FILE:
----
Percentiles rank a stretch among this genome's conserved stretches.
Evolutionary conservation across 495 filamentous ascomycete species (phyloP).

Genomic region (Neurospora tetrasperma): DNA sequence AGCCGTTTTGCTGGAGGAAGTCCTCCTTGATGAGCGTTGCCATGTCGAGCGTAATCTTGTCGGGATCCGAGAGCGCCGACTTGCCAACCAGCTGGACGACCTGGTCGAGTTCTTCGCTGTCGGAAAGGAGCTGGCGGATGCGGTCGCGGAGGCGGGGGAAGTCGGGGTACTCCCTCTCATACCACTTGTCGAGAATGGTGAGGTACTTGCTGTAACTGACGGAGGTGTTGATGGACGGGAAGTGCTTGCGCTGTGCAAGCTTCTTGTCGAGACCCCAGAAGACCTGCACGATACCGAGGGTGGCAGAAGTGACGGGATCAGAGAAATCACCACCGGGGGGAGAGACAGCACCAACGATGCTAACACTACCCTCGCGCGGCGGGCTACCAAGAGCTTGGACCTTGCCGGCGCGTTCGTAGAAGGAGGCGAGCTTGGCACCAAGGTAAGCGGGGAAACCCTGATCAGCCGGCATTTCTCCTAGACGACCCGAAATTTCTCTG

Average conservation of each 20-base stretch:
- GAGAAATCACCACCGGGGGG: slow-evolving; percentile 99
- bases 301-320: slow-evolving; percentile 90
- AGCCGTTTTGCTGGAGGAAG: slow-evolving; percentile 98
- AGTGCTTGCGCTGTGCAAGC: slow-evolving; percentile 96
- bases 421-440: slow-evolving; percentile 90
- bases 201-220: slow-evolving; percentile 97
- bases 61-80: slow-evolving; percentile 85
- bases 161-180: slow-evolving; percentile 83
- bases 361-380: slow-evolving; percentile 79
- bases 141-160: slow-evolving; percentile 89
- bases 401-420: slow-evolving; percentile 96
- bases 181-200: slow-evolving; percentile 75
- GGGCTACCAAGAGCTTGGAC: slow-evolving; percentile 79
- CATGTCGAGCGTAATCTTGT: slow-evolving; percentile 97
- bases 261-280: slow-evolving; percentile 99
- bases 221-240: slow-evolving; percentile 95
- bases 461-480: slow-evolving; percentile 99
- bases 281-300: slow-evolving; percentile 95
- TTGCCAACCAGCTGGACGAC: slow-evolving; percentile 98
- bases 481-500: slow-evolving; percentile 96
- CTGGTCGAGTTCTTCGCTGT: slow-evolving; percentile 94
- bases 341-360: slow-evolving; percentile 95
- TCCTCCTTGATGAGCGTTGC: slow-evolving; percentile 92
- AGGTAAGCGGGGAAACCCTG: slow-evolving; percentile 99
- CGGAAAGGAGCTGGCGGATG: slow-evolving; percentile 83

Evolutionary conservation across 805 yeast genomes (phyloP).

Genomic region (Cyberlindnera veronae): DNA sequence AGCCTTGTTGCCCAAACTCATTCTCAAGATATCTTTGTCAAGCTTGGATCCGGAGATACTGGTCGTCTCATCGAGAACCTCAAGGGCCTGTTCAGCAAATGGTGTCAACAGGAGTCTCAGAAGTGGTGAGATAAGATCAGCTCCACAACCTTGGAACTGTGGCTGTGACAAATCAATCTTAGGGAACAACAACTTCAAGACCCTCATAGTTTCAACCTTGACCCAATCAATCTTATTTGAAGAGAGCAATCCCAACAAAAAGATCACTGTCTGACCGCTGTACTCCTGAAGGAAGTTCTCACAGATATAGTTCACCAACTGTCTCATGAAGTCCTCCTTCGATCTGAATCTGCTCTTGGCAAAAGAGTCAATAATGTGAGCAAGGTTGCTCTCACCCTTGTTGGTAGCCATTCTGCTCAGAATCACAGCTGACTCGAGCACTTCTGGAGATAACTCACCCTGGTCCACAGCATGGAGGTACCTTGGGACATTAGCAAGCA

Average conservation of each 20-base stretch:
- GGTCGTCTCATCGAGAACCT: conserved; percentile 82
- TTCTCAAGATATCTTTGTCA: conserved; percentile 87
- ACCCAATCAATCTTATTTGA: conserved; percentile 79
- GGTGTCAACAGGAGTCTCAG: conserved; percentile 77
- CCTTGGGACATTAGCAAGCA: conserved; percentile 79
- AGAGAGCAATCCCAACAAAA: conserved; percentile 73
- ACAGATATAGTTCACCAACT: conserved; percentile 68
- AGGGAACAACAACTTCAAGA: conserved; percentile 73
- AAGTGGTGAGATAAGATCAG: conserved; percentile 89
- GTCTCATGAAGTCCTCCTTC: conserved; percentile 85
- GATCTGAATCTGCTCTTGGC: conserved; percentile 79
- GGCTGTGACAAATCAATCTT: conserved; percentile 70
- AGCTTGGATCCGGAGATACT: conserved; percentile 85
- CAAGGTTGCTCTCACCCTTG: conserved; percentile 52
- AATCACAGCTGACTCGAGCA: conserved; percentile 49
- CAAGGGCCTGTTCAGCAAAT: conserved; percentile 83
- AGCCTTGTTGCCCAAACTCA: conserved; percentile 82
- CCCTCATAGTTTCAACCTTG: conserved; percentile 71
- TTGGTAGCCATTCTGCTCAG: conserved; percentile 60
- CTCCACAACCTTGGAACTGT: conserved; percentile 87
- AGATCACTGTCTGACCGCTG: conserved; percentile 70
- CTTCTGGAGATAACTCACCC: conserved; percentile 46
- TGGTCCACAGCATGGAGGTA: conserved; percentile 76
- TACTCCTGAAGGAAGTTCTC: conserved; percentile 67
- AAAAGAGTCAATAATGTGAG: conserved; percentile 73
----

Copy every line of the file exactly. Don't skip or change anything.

Percentiles rank a stretch among this genome's conserved stretches.
Evolutionary conservation across 495 filamentous ascomycete species (phyloP).

Genomic region (Neurospora tetrasperma): DNA sequence AGCCGTTTTGCTGGAGGAAGTCCTCCTTGATGAGCGTTGCCATGTCGAGCGTAATCTTGTCGGGATCCGAGAGCGCCGACTTGCCAACCAGCTGGACGACCTGGTCGAGTTCTTCGCTGTCGGAAAGGAGCTGGCGGATGCGGTCGCGGAGGCGGGGGAAGTCGGGGTACTCCCTCTCATACCACTTGTCGAGAATGGTGAGGTACTTGCTGTAACTGACGGAGGTGTTGATGGACGGGAAGTGCTTGCGCTGTGCAAGCTTCTTGTCGAGACCCCAGAAGACCTGCACGATACCGAGGGTGGCAGAAGTGACGGGATCAGAGAAATCACCACCGGGGGGAGAGACAGCACCAACGATGCTAACACTACCCTCGCGCGGCGGGCTACCAAGAGCTTGGACCTTGCCGGCGCGTTCGTAGAAGGAGGCGAGCTTGGCACCAAGGTAAGCGGGGAAACCCTGATCAGCCGGCATTTCTCCTAGACGACCCGAAATTTCTCTG

Average conservation of each 20-base stretch:
- GAGAAATCACCACCGGGGGG: slow-evolving; percentile 99
- bases 301-320: slow-evolving; percentile 90
- AGCCGTTTTGCTGGAGGAAG: slow-evolving; percentile 98
- AGTGCTTGCGCTGTGCAAGC: slow-evolving; percentile 96
- bases 421-440: slow-evolving; percentile 90
- bases 201-220: slow-evolving; percentile 97
- bases 61-80: slow-evolving; percentile 85
- bases 161-180: slow-evolving; percentile 83
- bases 361-380: slow-evolving; percentile 79
- bases 141-160: slow-evolving; percentile 89
- bases 401-420: slow-evolving; percentile 96
- bases 181-200: slow-evolving; percentile 75
- GGGCTACCAAGAGCTTGGAC: slow-evolving; percentile 79
- CATGTCGAGCGTAATCTTGT: slow-evolving; percentile 97
- bases 261-280: slow-evolving; percentile 99
- bases 221-240: slow-evolving; percentile 95
- bases 461-480: slow-evolving; percentile 99
- bases 281-300: slow-evolving; percentile 95
- TTGCCAACCAGCTGGACGAC: slow-evolving; percentile 98
- bases 481-500: slow-evolving; percentile 96
- CTGGTCGAGTTCTTCGCTGT: slow-evolving; percentile 94
- bases 341-360: slow-evolving; percentile 95
- TCCTCCTTGATGAGCGTTGC: slow-evolving; percentile 92
- AGGTAAGCGGGGAAACCCTG: slow-evolving; percentile 99
- CGGAAAGGAGCTGGCGGATG: slow-evolving; percentile 83

Evolutionary conservation across 805 yeast genomes (phyloP).

Genomic region (Cyberlindnera veronae): DNA sequence AGCCTTGTTGCCCAAACTCATTCTCAAGATATCTTTGTCAAGCTTGGATCCGGAGATACTGGTCGTCTCATCGAGAACCTCAAGGGCCTGTTCAGCAAATGGTGTCAACAGGAGTCTCAGAAGTGGTGAGATAAGATCAGCTCCACAACCTTGGAACTGTGGCTGTGACAAATCAATCTTAGGGAACAACAACTTCAAGACCCTCATAGTTTCAACCTTGACCCAATCAATCTTATTTGAAGAGAGCAATCCCAACAAAAAGATCACTGTCTGACCGCTGTACTCCTGAAGGAAGTTCTCACAGATATAGTTCACCAACTGTCTCATGAAGTCCTCCTTCGATCTGAATCTGCTCTTGGCAAAAGAGTCAATAATGTGAGCAAGGTTGCTCTCACCCTTGTTGGTAGCCATTCTGCTCAGAATCACAGCTGACTCGAGCACTTCTGGAGATAACTCACCCTGGTCCACAGCATGGAGGTACCTTGGGACATTAGCAAGCA

Average conservation of each 20-base stretch:
- GGTCGTCTCATCGAGAACCT: conserved; percentile 82
- TTCTCAAGATATCTTTGTCA: conserved; percentile 87
- ACCCAATCAATCTTATTTGA: conserved; percentile 79
- GGTGTCAACAGGAGTCTCAG: conserved; percentile 77
- CCTTGGGACATTAGCAAGCA: conserved; percentile 79
- AGAGAGCAATCCCAACAAAA: conserved; percentile 73
- ACAGATATAGTTCACCAACT: conserved; percentile 68
- AGGGAACAACAACTTCAAGA: conserved; percentile 73
- AAGTGGTGAGATAAGATCAG: conserved; percentile 89
- GTCTCATGAAGTCCTCCTTC: conserved; percentile 85
- GATCTGAATCTGCTCTTGGC: conserved; percentile 79
- GGCTGTGACAAATCAATCTT: conserved; percentile 70
- AGCTTGGATCCGGAGATACT: conserved; percentile 85
- CAAGGTTGCTCTCACCCTTG: conserved; percentile 52
- AATCACAGCTGACTCGAGCA: conserved; percentile 49
- CAAGGGCCTGTTCAGCAAAT: conserved; percentile 83
- AGCCTTGTTGCCCAAACTCA: conserved; percentile 82
- CCCTCATAGTTTCAACCTTG: conserved; percentile 71
- TTGGTAGCCATTCTGCTCAG: conserved; percentile 60
- CTCCACAACCTTGGAACTGT: conserved; percentile 87
- AGATCACTGTCTGACCGCTG: conserved; percentile 70
- CTTCTGGAGATAACTCACCC: conserved; percentile 46
- TGGTCCACAGCATGGAGGTA: conserved; percentile 76
- TACTCCTGAAGGAAGTTCTC: conserved; percentile 67
- AAAAGAGTCAATAATGTGAG: conserved; percentile 73